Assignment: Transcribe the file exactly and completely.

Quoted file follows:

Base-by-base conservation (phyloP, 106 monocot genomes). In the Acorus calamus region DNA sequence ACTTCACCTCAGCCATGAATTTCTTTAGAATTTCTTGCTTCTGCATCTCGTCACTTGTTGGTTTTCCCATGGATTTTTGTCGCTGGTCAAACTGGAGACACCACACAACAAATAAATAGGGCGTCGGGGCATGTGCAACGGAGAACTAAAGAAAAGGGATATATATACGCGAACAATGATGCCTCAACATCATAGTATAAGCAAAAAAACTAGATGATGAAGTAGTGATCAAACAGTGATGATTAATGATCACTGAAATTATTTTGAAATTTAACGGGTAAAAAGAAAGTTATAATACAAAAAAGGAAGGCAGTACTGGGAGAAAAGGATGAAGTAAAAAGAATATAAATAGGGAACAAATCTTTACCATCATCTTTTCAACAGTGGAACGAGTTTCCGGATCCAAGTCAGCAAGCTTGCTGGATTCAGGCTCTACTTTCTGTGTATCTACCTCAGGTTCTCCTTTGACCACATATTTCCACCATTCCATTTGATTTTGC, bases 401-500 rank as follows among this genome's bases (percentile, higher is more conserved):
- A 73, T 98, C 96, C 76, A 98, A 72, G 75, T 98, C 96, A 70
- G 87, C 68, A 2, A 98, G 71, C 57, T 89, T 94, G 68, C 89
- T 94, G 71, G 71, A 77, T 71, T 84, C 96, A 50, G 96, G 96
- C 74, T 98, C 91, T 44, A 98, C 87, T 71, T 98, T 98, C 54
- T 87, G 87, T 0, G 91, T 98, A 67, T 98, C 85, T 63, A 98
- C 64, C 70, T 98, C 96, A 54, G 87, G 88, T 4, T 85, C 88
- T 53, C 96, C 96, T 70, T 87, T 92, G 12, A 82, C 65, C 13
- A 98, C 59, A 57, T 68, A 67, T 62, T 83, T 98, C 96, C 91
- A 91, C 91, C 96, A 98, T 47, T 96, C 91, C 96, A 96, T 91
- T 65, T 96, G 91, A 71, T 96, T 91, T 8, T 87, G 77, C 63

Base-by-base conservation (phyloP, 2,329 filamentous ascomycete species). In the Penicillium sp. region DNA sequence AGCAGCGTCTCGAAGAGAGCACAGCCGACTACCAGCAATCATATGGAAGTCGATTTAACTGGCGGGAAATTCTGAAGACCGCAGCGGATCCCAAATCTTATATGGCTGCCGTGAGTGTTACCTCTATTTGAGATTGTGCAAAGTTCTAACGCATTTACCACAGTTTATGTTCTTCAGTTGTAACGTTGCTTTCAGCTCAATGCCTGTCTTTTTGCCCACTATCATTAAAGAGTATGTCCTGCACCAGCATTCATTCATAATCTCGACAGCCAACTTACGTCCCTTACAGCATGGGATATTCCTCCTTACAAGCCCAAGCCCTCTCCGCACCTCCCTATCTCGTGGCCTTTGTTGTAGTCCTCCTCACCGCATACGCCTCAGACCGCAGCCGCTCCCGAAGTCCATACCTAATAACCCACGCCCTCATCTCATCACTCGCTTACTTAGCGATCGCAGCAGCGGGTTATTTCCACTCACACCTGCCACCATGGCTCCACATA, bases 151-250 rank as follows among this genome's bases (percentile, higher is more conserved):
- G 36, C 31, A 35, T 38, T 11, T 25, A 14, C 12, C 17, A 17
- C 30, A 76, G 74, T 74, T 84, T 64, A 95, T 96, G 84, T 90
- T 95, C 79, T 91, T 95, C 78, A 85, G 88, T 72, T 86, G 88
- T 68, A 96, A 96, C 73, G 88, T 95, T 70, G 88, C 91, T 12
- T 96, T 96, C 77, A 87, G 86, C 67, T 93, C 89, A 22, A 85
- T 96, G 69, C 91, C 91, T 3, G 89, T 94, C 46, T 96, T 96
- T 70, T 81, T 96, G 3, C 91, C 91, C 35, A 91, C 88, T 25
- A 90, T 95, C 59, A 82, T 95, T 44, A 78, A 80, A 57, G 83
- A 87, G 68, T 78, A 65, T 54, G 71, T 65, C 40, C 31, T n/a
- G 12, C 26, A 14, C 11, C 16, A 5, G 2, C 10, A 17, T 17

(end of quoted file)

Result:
Base-by-base conservation (phyloP, 106 monocot genomes). In the Acorus calamus region DNA sequence ACTTCACCTCAGCCATGAATTTCTTTAGAATTTCTTGCTTCTGCATCTCGTCACTTGTTGGTTTTCCCATGGATTTTTGTCGCTGGTCAAACTGGAGACACCACACAACAAATAAATAGGGCGTCGGGGCATGTGCAACGGAGAACTAAAGAAAAGGGATATATATACGCGAACAATGATGCCTCAACATCATAGTATAAGCAAAAAAACTAGATGATGAAGTAGTGATCAAACAGTGATGATTAATGATCACTGAAATTATTTTGAAATTTAACGGGTAAAAAGAAAGTTATAATACAAAAAAGGAAGGCAGTACTGGGAGAAAAGGATGAAGTAAAAAGAATATAAATAGGGAACAAATCTTTACCATCATCTTTTCAACAGTGGAACGAGTTTCCGGATCCAAGTCAGCAAGCTTGCTGGATTCAGGCTCTACTTTCTGTGTATCTACCTCAGGTTCTCCTTTGACCACATATTTCCACCATTCCATTTGATTTTGC, bases 401-500 rank as follows among this genome's bases (percentile, higher is more conserved):
- A 73, T 98, C 96, C 76, A 98, A 72, G 75, T 98, C 96, A 70
- G 87, C 68, A 2, A 98, G 71, C 57, T 89, T 94, G 68, C 89
- T 94, G 71, G 71, A 77, T 71, T 84, C 96, A 50, G 96, G 96
- C 74, T 98, C 91, T 44, A 98, C 87, T 71, T 98, T 98, C 54
- T 87, G 87, T 0, G 91, T 98, A 67, T 98, C 85, T 63, A 98
- C 64, C 70, T 98, C 96, A 54, G 87, G 88, T 4, T 85, C 88
- T 53, C 96, C 96, T 70, T 87, T 92, G 12, A 82, C 65, C 13
- A 98, C 59, A 57, T 68, A 67, T 62, T 83, T 98, C 96, C 91
- A 91, C 91, C 96, A 98, T 47, T 96, C 91, C 96, A 96, T 91
- T 65, T 96, G 91, A 71, T 96, T 91, T 8, T 87, G 77, C 63

Base-by-base conservation (phyloP, 2,329 filamentous ascomycete species). In the Penicillium sp. region DNA sequence AGCAGCGTCTCGAAGAGAGCACAGCCGACTACCAGCAATCATATGGAAGTCGATTTAACTGGCGGGAAATTCTGAAGACCGCAGCGGATCCCAAATCTTATATGGCTGCCGTGAGTGTTACCTCTATTTGAGATTGTGCAAAGTTCTAACGCATTTACCACAGTTTATGTTCTTCAGTTGTAACGTTGCTTTCAGCTCAATGCCTGTCTTTTTGCCCACTATCATTAAAGAGTATGTCCTGCACCAGCATTCATTCATAATCTCGACAGCCAACTTACGTCCCTTACAGCATGGGATATTCCTCCTTACAAGCCCAAGCCCTCTCCGCACCTCCCTATCTCGTGGCCTTTGTTGTAGTCCTCCTCACCGCATACGCCTCAGACCGCAGCCGCTCCCGAAGTCCATACCTAATAACCCACGCCCTCATCTCATCACTCGCTTACTTAGCGATCGCAGCAGCGGGTTATTTCCACTCACACCTGCCACCATGGCTCCACATA, bases 151-250 rank as follows among this genome's bases (percentile, higher is more conserved):
- G 36, C 31, A 35, T 38, T 11, T 25, A 14, C 12, C 17, A 17
- C 30, A 76, G 74, T 74, T 84, T 64, A 95, T 96, G 84, T 90
- T 95, C 79, T 91, T 95, C 78, A 85, G 88, T 72, T 86, G 88
- T 68, A 96, A 96, C 73, G 88, T 95, T 70, G 88, C 91, T 12
- T 96, T 96, C 77, A 87, G 86, C 67, T 93, C 89, A 22, A 85
- T 96, G 69, C 91, C 91, T 3, G 89, T 94, C 46, T 96, T 96
- T 70, T 81, T 96, G 3, C 91, C 91, C 35, A 91, C 88, T 25
- A 90, T 95, C 59, A 82, T 95, T 44, A 78, A 80, A 57, G 83
- A 87, G 68, T 78, A 65, T 54, G 71, T 65, C 40, C 31, T n/a
- G 12, C 26, A 14, C 11, C 16, A 5, G 2, C 10, A 17, T 17